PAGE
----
Mom finds treatment for junior’s uncommon disease
Paige Castren and Christine Harms
March 30, 2010
Veronica Bonfiglio, junior Brent Bonfiglio’s mother, has possibly found a treatment for her son’s disease, neurodegeneration with brain iron accumulation (NBIA). There supposedly is no known cure for this disease, and most drugs cannot improve the condition because they cannot cross the blood brain barrier and remove the excess iron from the brain. Any other drugs would deprive the body of necessary iron and cause patients to become anemic. The drug Veronica found, Deferiprone, can cross the blood brain barrier.
According to the National Institute of Neurological Disorders and Stroke, NBIA is a “rare, inherited, neurological movement disorder characterized by progressive degeneration of the nervous system.” Some of the symptoms include involuntary muscle contractions and an inability to coordinate movements. These symptoms are caused by an unusually high level of iron in the brain.
Veronica is part of an online support group for people with NBIA. A man in Iceland posted a press release about a drug in France that, although used to treat a different disorder, can cross over the barrier into the brain and help reduce iron levels. After doing research, the Bonfiglios decided to pursue this option.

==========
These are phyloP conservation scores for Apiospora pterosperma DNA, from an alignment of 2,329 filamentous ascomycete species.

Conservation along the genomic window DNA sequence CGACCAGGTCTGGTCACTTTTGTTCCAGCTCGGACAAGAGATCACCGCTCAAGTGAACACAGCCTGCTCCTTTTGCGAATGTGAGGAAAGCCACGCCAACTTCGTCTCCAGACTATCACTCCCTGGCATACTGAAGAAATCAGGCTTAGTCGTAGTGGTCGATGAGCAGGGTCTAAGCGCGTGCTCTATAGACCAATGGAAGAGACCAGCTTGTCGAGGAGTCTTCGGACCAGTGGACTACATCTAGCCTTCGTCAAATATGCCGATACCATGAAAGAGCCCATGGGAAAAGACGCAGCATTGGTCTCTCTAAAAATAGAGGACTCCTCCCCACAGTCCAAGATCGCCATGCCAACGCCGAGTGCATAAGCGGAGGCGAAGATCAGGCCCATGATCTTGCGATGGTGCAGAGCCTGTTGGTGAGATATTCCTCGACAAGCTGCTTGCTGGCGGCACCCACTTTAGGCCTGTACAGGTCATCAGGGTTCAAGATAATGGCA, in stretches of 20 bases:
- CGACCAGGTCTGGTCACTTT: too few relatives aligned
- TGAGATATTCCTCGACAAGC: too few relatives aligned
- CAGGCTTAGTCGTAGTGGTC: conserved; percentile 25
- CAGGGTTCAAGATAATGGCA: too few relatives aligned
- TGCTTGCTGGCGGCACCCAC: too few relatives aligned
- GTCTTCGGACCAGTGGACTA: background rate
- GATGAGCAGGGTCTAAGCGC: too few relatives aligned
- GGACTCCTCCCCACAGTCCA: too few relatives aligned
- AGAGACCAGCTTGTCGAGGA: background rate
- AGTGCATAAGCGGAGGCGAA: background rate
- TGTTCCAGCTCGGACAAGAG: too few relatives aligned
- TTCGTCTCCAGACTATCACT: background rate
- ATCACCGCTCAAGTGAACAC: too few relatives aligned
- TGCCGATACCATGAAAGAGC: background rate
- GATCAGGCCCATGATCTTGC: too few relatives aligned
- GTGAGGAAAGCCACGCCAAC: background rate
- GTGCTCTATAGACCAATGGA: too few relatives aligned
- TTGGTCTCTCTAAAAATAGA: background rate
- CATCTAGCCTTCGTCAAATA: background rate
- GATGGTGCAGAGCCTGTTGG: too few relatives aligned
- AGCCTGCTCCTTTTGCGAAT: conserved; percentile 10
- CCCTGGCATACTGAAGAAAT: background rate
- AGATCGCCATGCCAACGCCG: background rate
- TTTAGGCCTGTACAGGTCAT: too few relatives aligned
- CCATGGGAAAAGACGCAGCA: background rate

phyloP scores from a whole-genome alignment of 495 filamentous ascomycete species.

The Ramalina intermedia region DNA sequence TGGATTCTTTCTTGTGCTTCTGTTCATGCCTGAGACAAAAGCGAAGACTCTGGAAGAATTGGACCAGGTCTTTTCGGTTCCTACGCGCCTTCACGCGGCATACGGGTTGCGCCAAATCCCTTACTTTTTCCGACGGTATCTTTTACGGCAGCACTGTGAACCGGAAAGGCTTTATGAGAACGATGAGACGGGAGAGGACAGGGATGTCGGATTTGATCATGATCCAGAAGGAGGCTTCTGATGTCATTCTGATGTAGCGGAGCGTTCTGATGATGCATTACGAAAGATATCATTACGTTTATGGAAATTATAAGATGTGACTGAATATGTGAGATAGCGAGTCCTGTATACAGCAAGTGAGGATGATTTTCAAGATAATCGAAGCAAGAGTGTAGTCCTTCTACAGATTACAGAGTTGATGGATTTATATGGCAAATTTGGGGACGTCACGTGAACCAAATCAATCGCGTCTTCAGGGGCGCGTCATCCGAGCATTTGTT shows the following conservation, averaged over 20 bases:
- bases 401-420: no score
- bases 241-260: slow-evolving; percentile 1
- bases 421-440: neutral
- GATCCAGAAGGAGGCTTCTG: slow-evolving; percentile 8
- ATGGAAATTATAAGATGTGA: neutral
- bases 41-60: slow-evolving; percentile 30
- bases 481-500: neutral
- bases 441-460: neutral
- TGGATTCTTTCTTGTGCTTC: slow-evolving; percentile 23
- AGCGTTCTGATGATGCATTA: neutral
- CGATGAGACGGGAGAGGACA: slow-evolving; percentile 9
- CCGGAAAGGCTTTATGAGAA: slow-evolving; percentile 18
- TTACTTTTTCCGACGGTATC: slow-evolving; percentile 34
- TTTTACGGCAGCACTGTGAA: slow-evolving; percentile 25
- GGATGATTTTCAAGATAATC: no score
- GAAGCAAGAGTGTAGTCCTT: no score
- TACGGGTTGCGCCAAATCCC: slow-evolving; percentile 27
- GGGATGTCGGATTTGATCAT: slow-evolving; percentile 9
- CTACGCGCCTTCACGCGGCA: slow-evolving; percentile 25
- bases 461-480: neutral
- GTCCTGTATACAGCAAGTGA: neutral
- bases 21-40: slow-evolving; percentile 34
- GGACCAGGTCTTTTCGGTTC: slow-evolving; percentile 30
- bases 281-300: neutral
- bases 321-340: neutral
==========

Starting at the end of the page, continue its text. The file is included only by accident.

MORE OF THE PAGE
In order to be able to use the drug in the United States, a doctor needed to make a compassionate use case for Brent to the Food and Drug Administration (FDA) that this drug, Deferiprone, was the only treatment that could help him.
Veronica found a doctor at the Children’s Hospital in Oakland who uses Deferiprone to treat a different disorder. They weighed the risks and benefits and decided it would be best to go through with it. It took a lot of paperwork for the doctor to make a compassionate use case to the FDA as well as at the hospital level.
Brent was the first child in the United States to receive Deferiprone for his condition. He started treatment in November 2007. To date there have been no side-effects. The drug has helped stop the disease from advancing in his body as well as alleviating the current symptoms.
Since taking Deferiprone, Brent has regained more coordination, balance and trunk control.
“These gains can be noticeable in the little things that we take for granted like being able to sit without back support [or] hold a cup without dropping it,” Veronica said.
He is also able to walk better, still with assistance, but with more ease. His speech has become clearer and he is able to use his video game controllers again.
Brent’s case has paved the way for four children to get their own compassionate use permits. A clinical trial will start this spring at Children’s Hospital & Research Center in Oakland with 20 children and teens from across the country.
More information about NBIA and how you can help can be found at www.NBIAdisorders.org.